Buy Up Every year hurricane season destroys numerous vehicles. Particularly, in unusually powerful years, resale of damaged vehicles becomes a problem for the entire region around those hurricanes. These vehicles can be moved hundreds, sometimes thousands, of miles from their origin. Most common is water damage that can affect every part of a vehicle. Once damaged, the cost to repair a vehicle usually exceeds its value. Insurance companies declare these vehicles a total loss and sell them at auction. From here the plot thickens. Auction companies are eager to move vehicles as quickly as possible because each vehicle costs money to store in their lots. (what happens to all the flooded cars) Fraudsters are eager to purchase these vehicles because there is a healthy supply of them and, relative to other types of damage, water damage is easy to conceal. Usually, the superficial damage is easy to repair.
Clean up Most telling of a dramatic water event, the interior is easily replaced. Carfax recently demonstrated how a water damaged vehicle could be convincingly repaired in a matter of hours. (estimated half of the cars ) Replacing seat upholstery and carpeting, scrubbing discoloration out of hard surfaces, and masking smells are among the few steps needed to fool the average used car buyer. Next is fixing external damage, which is far less severe than interior damage. Most common is mud and sediment from dirty flood waters. Some permanent discoloration might occur to paint, however much of this can be buffed out or covered. Flood waters typically recede within a few days or weeks. Such short exposure makes external damage minimal. Lastly, dents and dings from floating debris will vary in severity, but are usually minor and easy to fix. Restored vehicles are convincing to an infrequent used car buyer. The cars can be sold for as little as half of their market value. (estimated half of the cars) A tempting offering for a novice bargain hunter. Deep inside the vehicles, water damage progresses on electronics and other components typically surfacing within months or even days.
Title Change Up And the cherry on top… an unscrupulous title modification. Scammers reregister soggy vehicles in states with exploitable loopholes. (Harvey-houston-cars-ruined) These labels are meant to confuse consumers with a web of cryptic meanings and bureaucracy. While such labels can usually be revealed with a “Flood Check” via a database offered by Carfax, results can be opaque or inaccurate. Many consumers forego any kind of online check. The best time to watch out for water damaged vehicles is within 6 months of a major hurricane. Short of having a professional mechanic inspect a vehicle, bring a mechanically inclined friend to double check for signs of water damage. Looking for as many signs of water damage as possible and gathering as much information about that vehicle as feasible will be worth NOT purchasing a water damaged vehicle.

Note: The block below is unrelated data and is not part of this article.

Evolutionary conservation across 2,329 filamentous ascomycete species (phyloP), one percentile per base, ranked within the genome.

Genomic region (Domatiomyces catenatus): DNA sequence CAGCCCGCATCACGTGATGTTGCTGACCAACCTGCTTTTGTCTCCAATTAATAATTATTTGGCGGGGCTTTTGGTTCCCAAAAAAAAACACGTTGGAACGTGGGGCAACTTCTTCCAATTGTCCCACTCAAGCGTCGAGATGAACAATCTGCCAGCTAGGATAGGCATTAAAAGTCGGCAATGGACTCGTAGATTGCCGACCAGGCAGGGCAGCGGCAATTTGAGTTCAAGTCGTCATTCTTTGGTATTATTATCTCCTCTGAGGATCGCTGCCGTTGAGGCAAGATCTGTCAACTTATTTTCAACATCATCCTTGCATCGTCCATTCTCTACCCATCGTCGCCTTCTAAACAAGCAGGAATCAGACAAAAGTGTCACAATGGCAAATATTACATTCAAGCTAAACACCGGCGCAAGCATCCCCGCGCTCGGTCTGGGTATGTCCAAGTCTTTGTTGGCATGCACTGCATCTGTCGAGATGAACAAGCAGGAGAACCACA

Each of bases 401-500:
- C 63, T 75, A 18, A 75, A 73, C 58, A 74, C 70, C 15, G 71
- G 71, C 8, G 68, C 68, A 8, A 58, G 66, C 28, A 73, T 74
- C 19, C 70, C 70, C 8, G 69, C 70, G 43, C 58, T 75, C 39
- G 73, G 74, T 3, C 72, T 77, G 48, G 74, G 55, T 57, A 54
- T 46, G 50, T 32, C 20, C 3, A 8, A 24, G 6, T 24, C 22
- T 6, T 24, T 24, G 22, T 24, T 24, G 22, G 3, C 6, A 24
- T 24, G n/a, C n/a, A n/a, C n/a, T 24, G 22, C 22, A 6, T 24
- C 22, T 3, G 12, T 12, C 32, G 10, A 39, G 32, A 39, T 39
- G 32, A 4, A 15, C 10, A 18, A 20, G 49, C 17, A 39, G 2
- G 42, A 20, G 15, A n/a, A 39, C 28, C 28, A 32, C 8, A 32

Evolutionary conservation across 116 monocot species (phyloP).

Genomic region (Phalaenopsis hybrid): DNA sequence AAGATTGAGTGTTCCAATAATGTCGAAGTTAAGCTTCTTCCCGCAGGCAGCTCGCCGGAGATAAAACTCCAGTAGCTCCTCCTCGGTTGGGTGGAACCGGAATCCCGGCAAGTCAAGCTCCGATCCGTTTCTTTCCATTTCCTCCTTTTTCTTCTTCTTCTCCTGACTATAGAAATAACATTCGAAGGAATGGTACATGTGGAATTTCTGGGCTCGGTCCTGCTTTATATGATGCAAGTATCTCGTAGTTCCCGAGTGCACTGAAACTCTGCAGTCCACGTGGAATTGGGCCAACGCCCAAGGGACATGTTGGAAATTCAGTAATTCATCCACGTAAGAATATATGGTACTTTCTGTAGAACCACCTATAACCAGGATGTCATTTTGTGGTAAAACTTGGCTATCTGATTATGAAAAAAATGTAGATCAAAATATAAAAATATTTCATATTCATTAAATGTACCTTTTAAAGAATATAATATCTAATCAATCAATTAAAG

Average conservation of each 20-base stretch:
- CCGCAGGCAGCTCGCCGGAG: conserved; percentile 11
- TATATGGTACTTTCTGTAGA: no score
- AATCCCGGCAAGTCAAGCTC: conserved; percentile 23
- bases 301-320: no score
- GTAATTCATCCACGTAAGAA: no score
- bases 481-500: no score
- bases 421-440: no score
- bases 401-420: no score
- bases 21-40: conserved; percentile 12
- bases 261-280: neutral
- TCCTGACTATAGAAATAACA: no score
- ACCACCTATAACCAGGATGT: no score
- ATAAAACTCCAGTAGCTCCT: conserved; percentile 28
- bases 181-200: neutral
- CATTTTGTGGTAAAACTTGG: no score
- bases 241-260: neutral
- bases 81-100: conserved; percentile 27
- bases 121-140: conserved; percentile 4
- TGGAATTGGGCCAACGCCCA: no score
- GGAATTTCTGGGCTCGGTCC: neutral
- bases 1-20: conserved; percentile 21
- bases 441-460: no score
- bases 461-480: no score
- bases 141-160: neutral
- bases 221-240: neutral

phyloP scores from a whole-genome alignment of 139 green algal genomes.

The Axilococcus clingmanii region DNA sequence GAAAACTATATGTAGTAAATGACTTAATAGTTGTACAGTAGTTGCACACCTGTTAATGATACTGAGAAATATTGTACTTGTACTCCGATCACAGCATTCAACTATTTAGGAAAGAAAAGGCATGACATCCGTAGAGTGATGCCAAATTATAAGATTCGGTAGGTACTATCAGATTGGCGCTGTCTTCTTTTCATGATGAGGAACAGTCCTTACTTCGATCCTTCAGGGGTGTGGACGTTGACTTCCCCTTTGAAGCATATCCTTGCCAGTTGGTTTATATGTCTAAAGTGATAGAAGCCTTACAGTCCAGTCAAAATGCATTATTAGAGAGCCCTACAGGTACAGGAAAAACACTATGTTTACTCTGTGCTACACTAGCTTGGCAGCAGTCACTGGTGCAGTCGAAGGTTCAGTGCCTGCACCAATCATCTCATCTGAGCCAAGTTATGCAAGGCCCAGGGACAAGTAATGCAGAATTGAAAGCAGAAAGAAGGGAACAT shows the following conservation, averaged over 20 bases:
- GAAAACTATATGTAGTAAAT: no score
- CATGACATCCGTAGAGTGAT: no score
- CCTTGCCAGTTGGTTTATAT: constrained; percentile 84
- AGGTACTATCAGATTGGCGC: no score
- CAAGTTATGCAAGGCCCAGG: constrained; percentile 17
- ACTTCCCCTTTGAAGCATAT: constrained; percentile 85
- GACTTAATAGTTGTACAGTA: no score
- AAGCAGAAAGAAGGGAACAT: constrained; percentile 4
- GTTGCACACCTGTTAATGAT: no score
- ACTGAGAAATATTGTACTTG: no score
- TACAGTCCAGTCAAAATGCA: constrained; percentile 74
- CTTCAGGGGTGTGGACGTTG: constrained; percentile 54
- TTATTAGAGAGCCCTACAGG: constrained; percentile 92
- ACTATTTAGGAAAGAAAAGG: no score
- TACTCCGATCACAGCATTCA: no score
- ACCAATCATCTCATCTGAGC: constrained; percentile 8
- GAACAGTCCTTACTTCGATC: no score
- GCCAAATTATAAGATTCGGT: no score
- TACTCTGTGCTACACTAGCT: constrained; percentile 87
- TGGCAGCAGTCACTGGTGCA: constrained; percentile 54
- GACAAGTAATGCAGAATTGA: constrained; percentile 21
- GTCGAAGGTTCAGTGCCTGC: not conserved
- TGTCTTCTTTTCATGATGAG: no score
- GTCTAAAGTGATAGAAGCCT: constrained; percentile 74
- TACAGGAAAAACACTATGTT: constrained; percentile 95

Be careful! In summary, when purchasing used vehicles around hurricane season, you have to be extra careful and not fall for deals that you might think are too good to be true. As a company your fleet is very important and the last thing you need is vehicles breaking down on you. The next step after purchasing vehicles is making sure to use a fleet tracking solution to manage your entire fleet. A great fleet tracking solution will also include a feature that will alert you when check engine lights turn on, this will allow you to be proactive with your vehicles and get them checked out before the issue becomes worse. If you bought used vehicles it is even more important to have a fleet tracking solution so you can get alerted of vehicles issues right away. Be careful when buying vehicles but also employ a fleet tracking solution to be fully covered.
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